Cortese: Everybody kind of attached their own emoji to "I'm Too Sexy," right down to, "I'm too sexy for my coffee."
Richard Fairbrass: It became a part of the language, in a way – it wasn't just a song anymore. I think people use that expression even if they've never heard the song.
Aronowitz: We did a big tour of the States, about six weeks. This was when "I'm Too Sexy" had just broken over there. I've probably done bigger and better things, but we were driving around in vans going to local radio and plugging away and doing … shopping centers all over the place. God knows how many states we went to – it was mad. It was so big. It was literally a different plane and a different city every day.
Richard Fairbrass: I remember a gig in America where, when we got to the gig, the carpark was full of motorbikes.
Fred Fairbrass: It was Austin, Texas.
Richard Fairbrass: Wally, our tour manager, said, "This could be a bit rough – this is a biker's place, you know?" I at the time was wearing almost a semi-see-through body stocking thing. I thought, "We are going to get absolutely murdered in this place. This is going to be a nightmare." And they loved it.
Richard Fairbrass: It was the first time we'd ever made any money, so we had a holiday in Saint Lucia. There was loads and loads of homophobia in Saint Lucia at the time, so we decided to leave. We were catching a plane back, sitting in this funny little airport. The phone on the wall rang in the airport, and somebody picked up the phone and said, "Is Right Said Fred here?" … That's where we found out we were Number One. We heard the official Billboard announcement on the radio when we were in Florida.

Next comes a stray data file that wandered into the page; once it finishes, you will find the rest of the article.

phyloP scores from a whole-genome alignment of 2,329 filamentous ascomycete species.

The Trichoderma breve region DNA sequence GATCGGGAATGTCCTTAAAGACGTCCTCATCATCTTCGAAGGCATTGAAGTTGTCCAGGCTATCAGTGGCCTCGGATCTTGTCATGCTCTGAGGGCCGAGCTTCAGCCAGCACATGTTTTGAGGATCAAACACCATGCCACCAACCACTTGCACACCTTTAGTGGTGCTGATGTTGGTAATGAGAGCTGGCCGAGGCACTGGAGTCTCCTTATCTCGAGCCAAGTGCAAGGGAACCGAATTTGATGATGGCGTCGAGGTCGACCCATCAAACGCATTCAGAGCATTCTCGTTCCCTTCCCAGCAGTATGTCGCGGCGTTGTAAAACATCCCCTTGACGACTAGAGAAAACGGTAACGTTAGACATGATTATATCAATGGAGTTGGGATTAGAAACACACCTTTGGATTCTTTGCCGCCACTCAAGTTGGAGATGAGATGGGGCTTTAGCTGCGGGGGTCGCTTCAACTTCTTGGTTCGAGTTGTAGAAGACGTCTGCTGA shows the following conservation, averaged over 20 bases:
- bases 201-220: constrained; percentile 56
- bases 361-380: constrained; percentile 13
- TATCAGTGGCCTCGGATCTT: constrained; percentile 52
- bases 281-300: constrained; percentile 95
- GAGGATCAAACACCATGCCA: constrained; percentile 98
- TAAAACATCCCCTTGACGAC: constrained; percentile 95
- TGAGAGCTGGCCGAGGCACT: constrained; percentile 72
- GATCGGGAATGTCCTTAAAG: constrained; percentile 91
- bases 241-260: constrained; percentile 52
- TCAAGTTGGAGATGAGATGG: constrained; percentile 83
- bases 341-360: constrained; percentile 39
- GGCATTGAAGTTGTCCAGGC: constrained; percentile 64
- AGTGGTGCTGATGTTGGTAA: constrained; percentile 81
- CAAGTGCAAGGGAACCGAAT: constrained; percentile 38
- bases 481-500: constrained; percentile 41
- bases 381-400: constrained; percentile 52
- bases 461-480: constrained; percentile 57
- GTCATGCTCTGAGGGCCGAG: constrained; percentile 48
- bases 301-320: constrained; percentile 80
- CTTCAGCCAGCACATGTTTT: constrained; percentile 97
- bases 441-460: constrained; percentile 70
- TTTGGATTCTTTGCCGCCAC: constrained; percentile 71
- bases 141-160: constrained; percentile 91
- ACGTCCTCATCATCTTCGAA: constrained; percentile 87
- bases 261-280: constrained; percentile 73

Fred Fairbrass: We were channel surfing and we found this local Miami station, and it was just as we'd got there that he said, "Now, America's Number One is Right Said Fred." We'd just tuned in about five seconds before the guy said it. I have to say, that was the first moment I thought, "Fuck! That was actually pretty amazing." An independent band with no money, making it. … Some bands had to get there if they've got a huge amount of debt from a major label. And they spend the next 10 years trying to pay it off. We were incredibly lucky, because everything we made was profit. Because we hadn't spent any money. We didn't have any.